The Scriptural doctrine of the freedom of the human will is closely connected with the doctrine of original sin (see Sin, Original). The doctrine of the freedom of the human will after the fall* of man must be studied from the viewpoint of original sin. Scripture emphatically declares that man, also after the fall, continues to be a responsible moral agent, who in earthly matters, to some extent, may exercise freedom of will; but it asserts that natural man receiveth not the things of the Spirit of God, neither can he know them (1 Co 2:14); that man, by nature, is dead in trespasses and sins (Eph 2:1); that the carnal mind is enmity against God (Ro 8:7); and that no man can say that Jesus is the Lord, but by the Holy Ghost (1 Co 12:3). Accordingly, Scripture denies to man after the fall and before conversion* freedom of will in spiritual matters, and asserts that conversion is accomplished entirely through the Holy Ghost by the Gospel. God hath saved us, not according to our works, but according to His own purpose and grace (2 Ti 1:9); Turn Thou me, and I shall be turned (Jer. 31:18).
Augustine* of Hippo taught that by the sin of Adam the whole human race, of which Adam was the root, was corrupted and subjected to death and eternal punishment. By this sin human nature is both physically and morally corrupted. By it also the freedom to do right has been lost and fallen man is free only to sin (Enchiridion, XXVXXX, in MPL, 40:244247; De gratia et libero arbitrio, in MPL, 44:881912). This view of Augustine is in accord with Scripture, which declares that it is God which worketh in you both to will and to do of His good pleasure (Phil 2:13); it has been substantially adopted by the Luth. Ch., which, at the same time, rejects fatalism (FC Ep II 8, SD II 74).
Opposed to the Scriptural doctrine, Pelagianism has held that by his transgression Adam injured only himself, not his posterity; that in respect to his moral nature every man is born in precisely the same condition in which Adam was created; that there is, therefore, no original sin; that man's will is free, every man having the power to will and to do good as well as the opposite; hence it depends on himself whether he be good or evil. This extreme view of Pelagianists was modified by semi-Pelagianists and later by Arminians who denied total corruption and depravity of human nature by the fall and admitted only partial corruption.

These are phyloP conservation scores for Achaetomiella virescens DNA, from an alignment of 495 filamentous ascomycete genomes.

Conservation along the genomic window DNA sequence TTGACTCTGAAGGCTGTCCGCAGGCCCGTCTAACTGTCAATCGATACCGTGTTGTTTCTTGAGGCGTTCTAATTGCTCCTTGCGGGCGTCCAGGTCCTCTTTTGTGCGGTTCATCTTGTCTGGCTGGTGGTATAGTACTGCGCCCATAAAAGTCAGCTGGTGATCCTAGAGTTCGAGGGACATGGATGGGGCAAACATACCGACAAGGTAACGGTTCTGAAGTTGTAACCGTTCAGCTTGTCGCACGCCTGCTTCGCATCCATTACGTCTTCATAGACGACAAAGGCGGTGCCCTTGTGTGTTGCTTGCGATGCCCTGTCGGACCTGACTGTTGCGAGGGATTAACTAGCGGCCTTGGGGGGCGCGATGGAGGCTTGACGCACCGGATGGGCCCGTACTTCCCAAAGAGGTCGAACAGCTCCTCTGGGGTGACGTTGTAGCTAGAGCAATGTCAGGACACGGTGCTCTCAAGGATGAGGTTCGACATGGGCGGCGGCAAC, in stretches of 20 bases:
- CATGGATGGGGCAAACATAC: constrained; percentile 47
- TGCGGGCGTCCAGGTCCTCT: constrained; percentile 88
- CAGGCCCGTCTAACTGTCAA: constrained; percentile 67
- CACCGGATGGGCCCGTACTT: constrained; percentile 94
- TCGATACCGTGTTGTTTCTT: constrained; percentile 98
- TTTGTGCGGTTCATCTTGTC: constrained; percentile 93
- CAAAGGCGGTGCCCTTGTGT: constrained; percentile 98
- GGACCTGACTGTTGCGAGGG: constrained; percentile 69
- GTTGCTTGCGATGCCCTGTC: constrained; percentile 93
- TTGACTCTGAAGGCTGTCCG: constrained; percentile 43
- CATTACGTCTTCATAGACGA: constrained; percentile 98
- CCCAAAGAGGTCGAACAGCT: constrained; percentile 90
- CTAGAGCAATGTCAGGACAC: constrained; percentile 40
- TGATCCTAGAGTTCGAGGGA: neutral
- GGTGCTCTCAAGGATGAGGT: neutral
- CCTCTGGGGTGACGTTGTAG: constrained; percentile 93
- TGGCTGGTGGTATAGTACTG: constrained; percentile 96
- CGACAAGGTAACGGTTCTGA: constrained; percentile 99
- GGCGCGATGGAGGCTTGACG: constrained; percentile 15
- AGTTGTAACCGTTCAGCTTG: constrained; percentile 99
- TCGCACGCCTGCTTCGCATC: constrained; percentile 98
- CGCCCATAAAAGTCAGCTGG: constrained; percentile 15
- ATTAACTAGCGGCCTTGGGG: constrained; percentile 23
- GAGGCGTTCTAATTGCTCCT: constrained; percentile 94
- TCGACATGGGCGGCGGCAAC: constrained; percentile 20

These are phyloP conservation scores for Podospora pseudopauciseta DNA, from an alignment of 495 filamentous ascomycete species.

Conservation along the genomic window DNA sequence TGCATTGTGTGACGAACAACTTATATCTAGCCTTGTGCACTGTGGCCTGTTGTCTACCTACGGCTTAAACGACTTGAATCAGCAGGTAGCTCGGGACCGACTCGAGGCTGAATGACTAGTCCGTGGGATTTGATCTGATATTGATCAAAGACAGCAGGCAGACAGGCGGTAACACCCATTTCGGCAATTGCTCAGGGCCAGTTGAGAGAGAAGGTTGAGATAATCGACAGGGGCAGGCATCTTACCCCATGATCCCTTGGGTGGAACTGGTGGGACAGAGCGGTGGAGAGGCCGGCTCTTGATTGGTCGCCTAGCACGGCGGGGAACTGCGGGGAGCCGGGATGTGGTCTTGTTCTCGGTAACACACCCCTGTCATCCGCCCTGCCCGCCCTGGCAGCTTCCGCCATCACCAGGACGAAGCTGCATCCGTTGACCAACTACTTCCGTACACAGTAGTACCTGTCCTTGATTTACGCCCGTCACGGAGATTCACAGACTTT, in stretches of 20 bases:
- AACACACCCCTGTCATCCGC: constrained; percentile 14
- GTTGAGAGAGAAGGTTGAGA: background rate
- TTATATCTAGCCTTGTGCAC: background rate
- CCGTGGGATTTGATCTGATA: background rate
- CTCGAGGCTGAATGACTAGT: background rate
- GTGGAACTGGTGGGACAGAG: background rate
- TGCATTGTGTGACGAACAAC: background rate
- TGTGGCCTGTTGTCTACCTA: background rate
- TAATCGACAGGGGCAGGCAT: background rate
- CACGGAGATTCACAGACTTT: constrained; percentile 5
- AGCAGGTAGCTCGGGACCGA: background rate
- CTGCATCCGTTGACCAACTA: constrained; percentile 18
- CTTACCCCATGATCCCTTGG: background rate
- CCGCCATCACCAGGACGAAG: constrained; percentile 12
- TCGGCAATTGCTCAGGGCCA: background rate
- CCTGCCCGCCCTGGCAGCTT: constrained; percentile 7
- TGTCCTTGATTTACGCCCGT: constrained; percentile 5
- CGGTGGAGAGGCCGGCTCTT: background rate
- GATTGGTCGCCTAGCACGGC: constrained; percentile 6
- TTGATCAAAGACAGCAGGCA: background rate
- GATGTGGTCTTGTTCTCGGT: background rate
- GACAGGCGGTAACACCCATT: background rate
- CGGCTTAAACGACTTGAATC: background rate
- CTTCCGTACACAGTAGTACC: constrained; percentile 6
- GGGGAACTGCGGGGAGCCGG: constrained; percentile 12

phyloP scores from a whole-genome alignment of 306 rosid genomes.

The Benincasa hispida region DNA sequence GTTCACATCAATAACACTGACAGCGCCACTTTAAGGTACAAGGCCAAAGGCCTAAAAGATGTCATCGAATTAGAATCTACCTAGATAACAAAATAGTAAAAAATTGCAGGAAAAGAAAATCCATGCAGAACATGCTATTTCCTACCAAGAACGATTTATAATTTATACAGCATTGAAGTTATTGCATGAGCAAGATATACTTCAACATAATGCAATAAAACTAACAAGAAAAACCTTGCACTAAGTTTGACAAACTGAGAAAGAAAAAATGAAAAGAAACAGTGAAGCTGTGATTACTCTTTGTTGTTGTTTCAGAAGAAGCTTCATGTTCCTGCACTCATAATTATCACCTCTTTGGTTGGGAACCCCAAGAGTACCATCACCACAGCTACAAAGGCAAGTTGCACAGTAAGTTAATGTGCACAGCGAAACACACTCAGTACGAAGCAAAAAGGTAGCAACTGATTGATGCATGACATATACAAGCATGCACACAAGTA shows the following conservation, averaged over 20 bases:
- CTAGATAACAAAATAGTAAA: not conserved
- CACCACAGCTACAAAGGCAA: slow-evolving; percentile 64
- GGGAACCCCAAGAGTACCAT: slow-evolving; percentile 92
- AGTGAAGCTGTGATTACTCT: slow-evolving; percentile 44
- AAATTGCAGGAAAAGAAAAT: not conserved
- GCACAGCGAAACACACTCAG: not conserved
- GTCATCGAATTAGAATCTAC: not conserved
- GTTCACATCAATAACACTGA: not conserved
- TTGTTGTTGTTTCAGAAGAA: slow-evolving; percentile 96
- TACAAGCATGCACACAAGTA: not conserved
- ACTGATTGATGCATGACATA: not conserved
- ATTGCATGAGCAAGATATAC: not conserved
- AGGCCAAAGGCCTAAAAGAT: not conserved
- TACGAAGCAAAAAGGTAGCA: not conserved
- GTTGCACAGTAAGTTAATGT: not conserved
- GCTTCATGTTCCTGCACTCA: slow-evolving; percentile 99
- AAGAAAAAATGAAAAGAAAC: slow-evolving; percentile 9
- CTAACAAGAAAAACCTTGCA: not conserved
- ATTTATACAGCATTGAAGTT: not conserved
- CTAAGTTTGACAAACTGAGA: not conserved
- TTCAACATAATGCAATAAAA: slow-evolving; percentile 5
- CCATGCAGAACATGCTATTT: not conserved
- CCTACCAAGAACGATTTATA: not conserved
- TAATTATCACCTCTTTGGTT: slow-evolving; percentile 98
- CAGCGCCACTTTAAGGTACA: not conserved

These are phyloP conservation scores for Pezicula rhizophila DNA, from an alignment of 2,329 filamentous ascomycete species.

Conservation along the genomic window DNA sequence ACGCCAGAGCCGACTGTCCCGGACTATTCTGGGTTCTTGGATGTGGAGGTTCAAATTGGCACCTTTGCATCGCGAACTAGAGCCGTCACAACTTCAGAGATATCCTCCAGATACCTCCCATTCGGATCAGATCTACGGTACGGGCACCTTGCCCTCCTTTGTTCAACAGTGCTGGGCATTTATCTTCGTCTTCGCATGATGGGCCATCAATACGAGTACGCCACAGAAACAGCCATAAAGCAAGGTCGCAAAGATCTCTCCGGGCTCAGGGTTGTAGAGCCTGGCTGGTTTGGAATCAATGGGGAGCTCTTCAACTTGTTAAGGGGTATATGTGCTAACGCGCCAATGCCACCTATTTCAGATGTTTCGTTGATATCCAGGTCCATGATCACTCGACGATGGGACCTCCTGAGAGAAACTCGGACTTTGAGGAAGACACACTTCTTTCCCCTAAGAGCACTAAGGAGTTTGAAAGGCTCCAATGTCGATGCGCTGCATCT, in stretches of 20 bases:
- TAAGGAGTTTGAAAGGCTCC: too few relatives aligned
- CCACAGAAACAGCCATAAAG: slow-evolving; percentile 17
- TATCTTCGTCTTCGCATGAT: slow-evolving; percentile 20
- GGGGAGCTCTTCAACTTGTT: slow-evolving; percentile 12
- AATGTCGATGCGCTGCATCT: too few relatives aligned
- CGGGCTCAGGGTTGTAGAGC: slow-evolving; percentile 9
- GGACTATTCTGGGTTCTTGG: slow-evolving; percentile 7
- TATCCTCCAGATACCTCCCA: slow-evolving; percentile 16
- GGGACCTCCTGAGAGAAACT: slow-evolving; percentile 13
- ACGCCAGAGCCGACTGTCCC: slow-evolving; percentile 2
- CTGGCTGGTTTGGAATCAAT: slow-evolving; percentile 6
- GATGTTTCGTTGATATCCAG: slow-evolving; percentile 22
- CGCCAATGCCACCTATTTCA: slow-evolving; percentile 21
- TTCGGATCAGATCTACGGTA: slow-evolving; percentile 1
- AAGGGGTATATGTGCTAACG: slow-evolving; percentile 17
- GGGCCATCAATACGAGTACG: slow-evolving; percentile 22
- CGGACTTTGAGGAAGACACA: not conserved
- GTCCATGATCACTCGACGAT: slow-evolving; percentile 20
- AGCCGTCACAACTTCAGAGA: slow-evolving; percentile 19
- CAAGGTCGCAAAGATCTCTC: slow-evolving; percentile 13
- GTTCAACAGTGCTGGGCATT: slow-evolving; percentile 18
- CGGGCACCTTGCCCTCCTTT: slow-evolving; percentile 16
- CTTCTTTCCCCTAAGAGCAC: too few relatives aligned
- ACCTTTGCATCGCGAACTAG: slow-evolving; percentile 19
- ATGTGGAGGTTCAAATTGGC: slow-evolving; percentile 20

The Belgic Confession, which states the strictly Reformed doctrine, says: We believe that, through the disobedience of Adam, original sin is extended to all mankind; which is a corruption of the whole nature, and an hereditary disease, wherewith infants themselves are infected even in their mother's womb, and which produceth in man all sorts of sin, being in him as a root thereof; and therefore is so vile and abominable in the sight of God that it is sufficient to condemn all mankind.
RC theologians define original sin as a state and as a cause. Thus the term designates 1. a condition of guilt, weakness, or debility found in human beings prior to their own free option for good or evil (peccatum originale originatum); 2. the origin, cause, or source of that state (peccatum originale originans). Free will is defined as the freedom of the will either to act or not to act. Those who have attained the use of reason are saved only by cooperating freely with the saving grace of God. In the fall man did not lose dona naturalia (natural gifts, e.g., freedom of the will; immortality of the soul) but dona supernataralia (supernatural gifts, e.g., perfect control over concupiscence; immortality of the body), esp. sanctifying grace.
Opposed to Pelagianism and semi-Pelagianism, Arminianism,* and synergism,* the Luth. Confessions emphasize the total depravity of human nature by the fall and man's utter lack of freedom in spiritual matters since the fall.
A. Augustinus [Augustine of Hippo], The Problem of Free Choice, tr. and annotated by M. Pontifex (Westminster, Maryland, 1955); Martin Luther on the Bondage of the Will, tr. J. I. Packer and O. R. Johnston (London, 1957); P. A. Bertocci, Free Will, Responsibility, and Grace (New York, 1957); A. M. Farrer, The Freedom of the Will (New York, 1960); Discourse on Free Will [by] Erasmus [and] Luther, ed. and tr. E. F. Winter (New York, 1961).
Edited by: Erwin L. Lueker, Luther Poellot, Paul Jackson
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